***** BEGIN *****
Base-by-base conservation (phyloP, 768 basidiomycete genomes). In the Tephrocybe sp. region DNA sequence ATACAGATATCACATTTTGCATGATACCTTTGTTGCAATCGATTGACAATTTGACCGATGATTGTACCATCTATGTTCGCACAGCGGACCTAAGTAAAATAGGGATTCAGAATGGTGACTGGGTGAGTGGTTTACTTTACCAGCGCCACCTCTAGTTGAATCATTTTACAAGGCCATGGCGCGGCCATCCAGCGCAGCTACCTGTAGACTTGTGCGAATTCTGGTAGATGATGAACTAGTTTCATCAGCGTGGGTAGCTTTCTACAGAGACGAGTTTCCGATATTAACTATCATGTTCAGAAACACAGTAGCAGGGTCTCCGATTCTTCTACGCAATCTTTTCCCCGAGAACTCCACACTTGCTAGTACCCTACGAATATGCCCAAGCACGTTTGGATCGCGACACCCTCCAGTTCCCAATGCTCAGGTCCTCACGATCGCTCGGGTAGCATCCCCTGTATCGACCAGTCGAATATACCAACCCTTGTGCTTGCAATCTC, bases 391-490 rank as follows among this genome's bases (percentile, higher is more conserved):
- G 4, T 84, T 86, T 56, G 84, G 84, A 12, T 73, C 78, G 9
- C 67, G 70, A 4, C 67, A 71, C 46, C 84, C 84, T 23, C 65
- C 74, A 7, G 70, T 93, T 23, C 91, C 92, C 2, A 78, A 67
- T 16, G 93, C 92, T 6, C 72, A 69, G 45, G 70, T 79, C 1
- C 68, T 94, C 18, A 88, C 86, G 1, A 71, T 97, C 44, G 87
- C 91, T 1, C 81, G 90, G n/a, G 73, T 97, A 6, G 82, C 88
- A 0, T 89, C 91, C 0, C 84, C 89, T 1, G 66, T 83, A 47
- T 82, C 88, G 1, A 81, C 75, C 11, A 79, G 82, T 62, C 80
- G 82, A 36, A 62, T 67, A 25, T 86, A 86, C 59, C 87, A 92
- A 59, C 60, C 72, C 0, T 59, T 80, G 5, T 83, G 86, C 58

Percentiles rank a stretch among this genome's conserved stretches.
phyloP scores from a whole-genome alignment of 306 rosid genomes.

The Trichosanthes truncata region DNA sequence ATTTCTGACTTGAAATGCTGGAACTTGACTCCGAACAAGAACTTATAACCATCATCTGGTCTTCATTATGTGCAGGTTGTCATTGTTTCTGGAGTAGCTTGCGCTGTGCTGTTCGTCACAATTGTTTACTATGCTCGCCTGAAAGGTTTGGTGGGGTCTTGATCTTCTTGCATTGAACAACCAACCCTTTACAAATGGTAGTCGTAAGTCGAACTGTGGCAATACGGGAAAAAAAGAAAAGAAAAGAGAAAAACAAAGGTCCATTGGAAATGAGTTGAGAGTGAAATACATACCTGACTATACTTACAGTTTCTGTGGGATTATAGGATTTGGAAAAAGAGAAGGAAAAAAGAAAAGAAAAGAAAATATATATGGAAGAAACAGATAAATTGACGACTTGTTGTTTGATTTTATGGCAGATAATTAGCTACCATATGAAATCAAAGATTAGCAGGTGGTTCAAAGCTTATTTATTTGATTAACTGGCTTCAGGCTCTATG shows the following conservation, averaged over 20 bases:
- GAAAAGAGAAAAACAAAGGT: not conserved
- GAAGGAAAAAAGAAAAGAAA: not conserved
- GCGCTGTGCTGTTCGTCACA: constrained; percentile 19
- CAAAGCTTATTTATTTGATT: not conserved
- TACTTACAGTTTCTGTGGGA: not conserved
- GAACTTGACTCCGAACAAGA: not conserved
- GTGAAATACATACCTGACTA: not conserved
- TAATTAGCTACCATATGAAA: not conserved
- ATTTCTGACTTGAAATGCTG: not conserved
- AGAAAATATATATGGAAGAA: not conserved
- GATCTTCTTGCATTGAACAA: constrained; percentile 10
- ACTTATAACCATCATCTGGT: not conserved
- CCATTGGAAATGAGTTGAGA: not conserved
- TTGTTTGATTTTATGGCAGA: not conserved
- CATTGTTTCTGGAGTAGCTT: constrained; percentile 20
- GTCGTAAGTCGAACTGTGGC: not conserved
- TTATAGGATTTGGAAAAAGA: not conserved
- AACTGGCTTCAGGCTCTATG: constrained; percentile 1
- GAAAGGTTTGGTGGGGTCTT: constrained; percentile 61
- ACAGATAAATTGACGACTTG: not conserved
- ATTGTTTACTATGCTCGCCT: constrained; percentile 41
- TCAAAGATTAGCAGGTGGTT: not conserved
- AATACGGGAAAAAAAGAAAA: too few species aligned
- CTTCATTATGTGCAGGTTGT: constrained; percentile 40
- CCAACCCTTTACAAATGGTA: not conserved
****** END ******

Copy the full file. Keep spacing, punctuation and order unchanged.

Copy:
Base-by-base conservation (phyloP, 768 basidiomycete genomes). In the Tephrocybe sp. region DNA sequence ATACAGATATCACATTTTGCATGATACCTTTGTTGCAATCGATTGACAATTTGACCGATGATTGTACCATCTATGTTCGCACAGCGGACCTAAGTAAAATAGGGATTCAGAATGGTGACTGGGTGAGTGGTTTACTTTACCAGCGCCACCTCTAGTTGAATCATTTTACAAGGCCATGGCGCGGCCATCCAGCGCAGCTACCTGTAGACTTGTGCGAATTCTGGTAGATGATGAACTAGTTTCATCAGCGTGGGTAGCTTTCTACAGAGACGAGTTTCCGATATTAACTATCATGTTCAGAAACACAGTAGCAGGGTCTCCGATTCTTCTACGCAATCTTTTCCCCGAGAACTCCACACTTGCTAGTACCCTACGAATATGCCCAAGCACGTTTGGATCGCGACACCCTCCAGTTCCCAATGCTCAGGTCCTCACGATCGCTCGGGTAGCATCCCCTGTATCGACCAGTCGAATATACCAACCCTTGTGCTTGCAATCTC, bases 391-490 rank as follows among this genome's bases (percentile, higher is more conserved):
- G 4, T 84, T 86, T 56, G 84, G 84, A 12, T 73, C 78, G 9
- C 67, G 70, A 4, C 67, A 71, C 46, C 84, C 84, T 23, C 65
- C 74, A 7, G 70, T 93, T 23, C 91, C 92, C 2, A 78, A 67
- T 16, G 93, C 92, T 6, C 72, A 69, G 45, G 70, T 79, C 1
- C 68, T 94, C 18, A 88, C 86, G 1, A 71, T 97, C 44, G 87
- C 91, T 1, C 81, G 90, G n/a, G 73, T 97, A 6, G 82, C 88
- A 0, T 89, C 91, C 0, C 84, C 89, T 1, G 66, T 83, A 47
- T 82, C 88, G 1, A 81, C 75, C 11, A 79, G 82, T 62, C 80
- G 82, A 36, A 62, T 67, A 25, T 86, A 86, C 59, C 87, A 92
- A 59, C 60, C 72, C 0, T 59, T 80, G 5, T 83, G 86, C 58

Percentiles rank a stretch among this genome's conserved stretches.
phyloP scores from a whole-genome alignment of 306 rosid genomes.

The Trichosanthes truncata region DNA sequence ATTTCTGACTTGAAATGCTGGAACTTGACTCCGAACAAGAACTTATAACCATCATCTGGTCTTCATTATGTGCAGGTTGTCATTGTTTCTGGAGTAGCTTGCGCTGTGCTGTTCGTCACAATTGTTTACTATGCTCGCCTGAAAGGTTTGGTGGGGTCTTGATCTTCTTGCATTGAACAACCAACCCTTTACAAATGGTAGTCGTAAGTCGAACTGTGGCAATACGGGAAAAAAAGAAAAGAAAAGAGAAAAACAAAGGTCCATTGGAAATGAGTTGAGAGTGAAATACATACCTGACTATACTTACAGTTTCTGTGGGATTATAGGATTTGGAAAAAGAGAAGGAAAAAAGAAAAGAAAAGAAAATATATATGGAAGAAACAGATAAATTGACGACTTGTTGTTTGATTTTATGGCAGATAATTAGCTACCATATGAAATCAAAGATTAGCAGGTGGTTCAAAGCTTATTTATTTGATTAACTGGCTTCAGGCTCTATG shows the following conservation, averaged over 20 bases:
- GAAAAGAGAAAAACAAAGGT: not conserved
- GAAGGAAAAAAGAAAAGAAA: not conserved
- GCGCTGTGCTGTTCGTCACA: constrained; percentile 19
- CAAAGCTTATTTATTTGATT: not conserved
- TACTTACAGTTTCTGTGGGA: not conserved
- GAACTTGACTCCGAACAAGA: not conserved
- GTGAAATACATACCTGACTA: not conserved
- TAATTAGCTACCATATGAAA: not conserved
- ATTTCTGACTTGAAATGCTG: not conserved
- AGAAAATATATATGGAAGAA: not conserved
- GATCTTCTTGCATTGAACAA: constrained; percentile 10
- ACTTATAACCATCATCTGGT: not conserved
- CCATTGGAAATGAGTTGAGA: not conserved
- TTGTTTGATTTTATGGCAGA: not conserved
- CATTGTTTCTGGAGTAGCTT: constrained; percentile 20
- GTCGTAAGTCGAACTGTGGC: not conserved
- TTATAGGATTTGGAAAAAGA: not conserved
- AACTGGCTTCAGGCTCTATG: constrained; percentile 1
- GAAAGGTTTGGTGGGGTCTT: constrained; percentile 61
- ACAGATAAATTGACGACTTG: not conserved
- ATTGTTTACTATGCTCGCCT: constrained; percentile 41
- TCAAAGATTAGCAGGTGGTT: not conserved
- AATACGGGAAAAAAAGAAAA: too few species aligned
- CTTCATTATGTGCAGGTTGT: constrained; percentile 40
- CCAACCCTTTACAAATGGTA: not conserved